Food & Drink

River Rock whisky ads banned for hiking and drinking link

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Two ads for single malt Scotch whisky River Rock have been banned after being deemed ‘irresponsible’ for linking alcohol consumption with mountain climbing.

River Rock whisky

River Rock’s two ads were banned after linking drinking with unsafe activities

The UK’s advertising watchdog the Advertising Standards Authority (ASA) has upheld a complaint against River Rock that challenged whether two of its ads were irresponsible because they linked alcohol with an activity or location where drinking would be unsafe.

The ASA’s CAP Code stipulates that ads must imply that alcohol consumption took place after sporting or physical activities.

The ads, both seen on 7 January 2021, included a post on River Rock’s Facebook page, headed ‘Whisky and the Wilderness’.

The text read: “What better way to celebrate the launch of batch #2 than with a whisky tasting at 3,500ft? Read our blog about last December’s memorable tasting.”

It was accompanied with images of people mountaineering, with a bottle of whisky shown with the hikers in one of the images.

The second ad, posted on the journal section of the brand’s website, included a similar message to the Facebook post. The post noted how the brand marked the launch of the second batch of its whisky with a mountaineering adventure, and concluded with a ‘welcome dram around the fire and a toast to good friends’.

The post read: “Thick snow at the summit, with 100ft vertical drops and narrow ridges made for a rewarding and memorable whisky tasting.”

The page also featured images of the hikers climbing the mountain. One image showed a bottle of River Rock being poured into small tumblers and another showed someone pouring whisky into a fellow climber’s cup.

The brand argued it did not believe the ads showed people drinking in an unsafe situation or stated that dangerous activities should be undertaken while, or after, drinking their product.

River Rock said the images featuring people walking and mountains did not show or imply that they had consumed whisky. They claimed that whisky drinking only took place after the walk, in a safe environment.

Whilst they recognised that the question ‘What better way to celebrate the launch of batch #2 than with a whisky tasting at 3500ft?’ may have unintentionally implied that alcohol consumption itself took place at 3,500ft, the brand said the whisky tasting took place back at the car park area after the walk. River Rock claimed the imagery used clearly proved that.

ASA decision

The ASA said that neither ad showed someone drinking alcohol, however it considered that consumers would likely assume whisky had been consumed at 3,500ft due to the question posed.

Furthermore, the ASA said drinking alcohol in the narrow, steep, snowy conditions depicted in the brand’s images would be unsafe. As such, the ad breach the CAP code.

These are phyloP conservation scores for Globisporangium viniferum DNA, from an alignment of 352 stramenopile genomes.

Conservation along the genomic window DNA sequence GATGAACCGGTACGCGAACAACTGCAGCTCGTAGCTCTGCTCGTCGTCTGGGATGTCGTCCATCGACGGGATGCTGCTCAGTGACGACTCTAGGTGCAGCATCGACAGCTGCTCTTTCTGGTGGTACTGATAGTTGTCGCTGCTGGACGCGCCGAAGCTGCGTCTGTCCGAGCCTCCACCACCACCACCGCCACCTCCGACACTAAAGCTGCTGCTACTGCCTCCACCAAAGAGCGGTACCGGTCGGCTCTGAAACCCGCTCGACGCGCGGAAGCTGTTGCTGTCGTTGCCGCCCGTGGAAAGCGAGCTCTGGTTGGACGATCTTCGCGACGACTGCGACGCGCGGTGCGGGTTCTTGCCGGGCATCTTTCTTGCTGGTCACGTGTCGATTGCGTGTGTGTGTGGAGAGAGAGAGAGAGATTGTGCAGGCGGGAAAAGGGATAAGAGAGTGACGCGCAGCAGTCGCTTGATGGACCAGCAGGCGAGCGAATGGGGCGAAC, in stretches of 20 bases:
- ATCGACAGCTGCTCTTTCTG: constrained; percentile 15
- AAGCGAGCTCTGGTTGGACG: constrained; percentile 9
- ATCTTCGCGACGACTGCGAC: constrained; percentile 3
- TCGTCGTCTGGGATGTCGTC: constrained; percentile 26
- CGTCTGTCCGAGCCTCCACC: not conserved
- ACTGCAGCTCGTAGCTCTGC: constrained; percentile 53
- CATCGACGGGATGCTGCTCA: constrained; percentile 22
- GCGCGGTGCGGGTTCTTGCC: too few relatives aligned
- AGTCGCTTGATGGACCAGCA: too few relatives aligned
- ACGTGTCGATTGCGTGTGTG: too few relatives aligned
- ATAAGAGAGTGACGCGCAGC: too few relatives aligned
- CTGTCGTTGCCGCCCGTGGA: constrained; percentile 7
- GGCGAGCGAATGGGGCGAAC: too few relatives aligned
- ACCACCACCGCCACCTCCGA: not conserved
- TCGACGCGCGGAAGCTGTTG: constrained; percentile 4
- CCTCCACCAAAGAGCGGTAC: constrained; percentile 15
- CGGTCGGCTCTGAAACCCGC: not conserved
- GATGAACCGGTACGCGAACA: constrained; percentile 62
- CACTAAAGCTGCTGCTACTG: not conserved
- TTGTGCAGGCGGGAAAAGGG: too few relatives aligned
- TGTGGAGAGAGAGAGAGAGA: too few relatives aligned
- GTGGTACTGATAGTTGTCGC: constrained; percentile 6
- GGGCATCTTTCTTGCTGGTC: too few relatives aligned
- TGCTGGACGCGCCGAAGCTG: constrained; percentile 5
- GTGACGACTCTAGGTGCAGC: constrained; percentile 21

The ASA also said the references to a whisky tasting at the summit, along with the images of whisky being poured into fellow hikers’ cups, in the website post gave the impression that whisky had been consumed at 3,500ft in unsafe conditions.

In addition, the ASA found that the references to the ‘welcome dram’ around the fire in the evening and the image in the car park did not deny the ‘strong impression’ that whisky has been consumed at the mountain following the travellers’ descent down the mountain in extreme weather conditions.

The ASA concluded that the ad linked alcohol consumption with unsafe activities and locations.

The ASA has requested the ads not appear again in their current form, and asked River Rock to ensure the ads were responsible in the future.

River Rock statement

Kirsten Geary, of River Rock, said: “As a sustainable single malt Scotch whisky brand which is committed to both the celebration and protection of the great outdoors, we take our position within the outdoor community and within the alcohol industry seriously.

“The feedback since the story broke has highlighted the strong and positive relationship that whisky has with the outdoor community, and the enjoyment of responsible whisky drinking in such settings.

“The ASA report relates to one complaint made in relation to a social post. We liaised with the ASA and content was updated to ensure it was clear to the reader that the whisky was consumed at the end of the day on which the images were taken. The mountaineering images are still allowed to be used to promote River Rock.

“Our commitment to the great outdoors is fundamental to the brand, and as a proud member of 1% for the Planet which sees the brand contribute one tree for every bottle sold, we will also continue to feature and celebrate Scotland’s wild spaces in our communications.”

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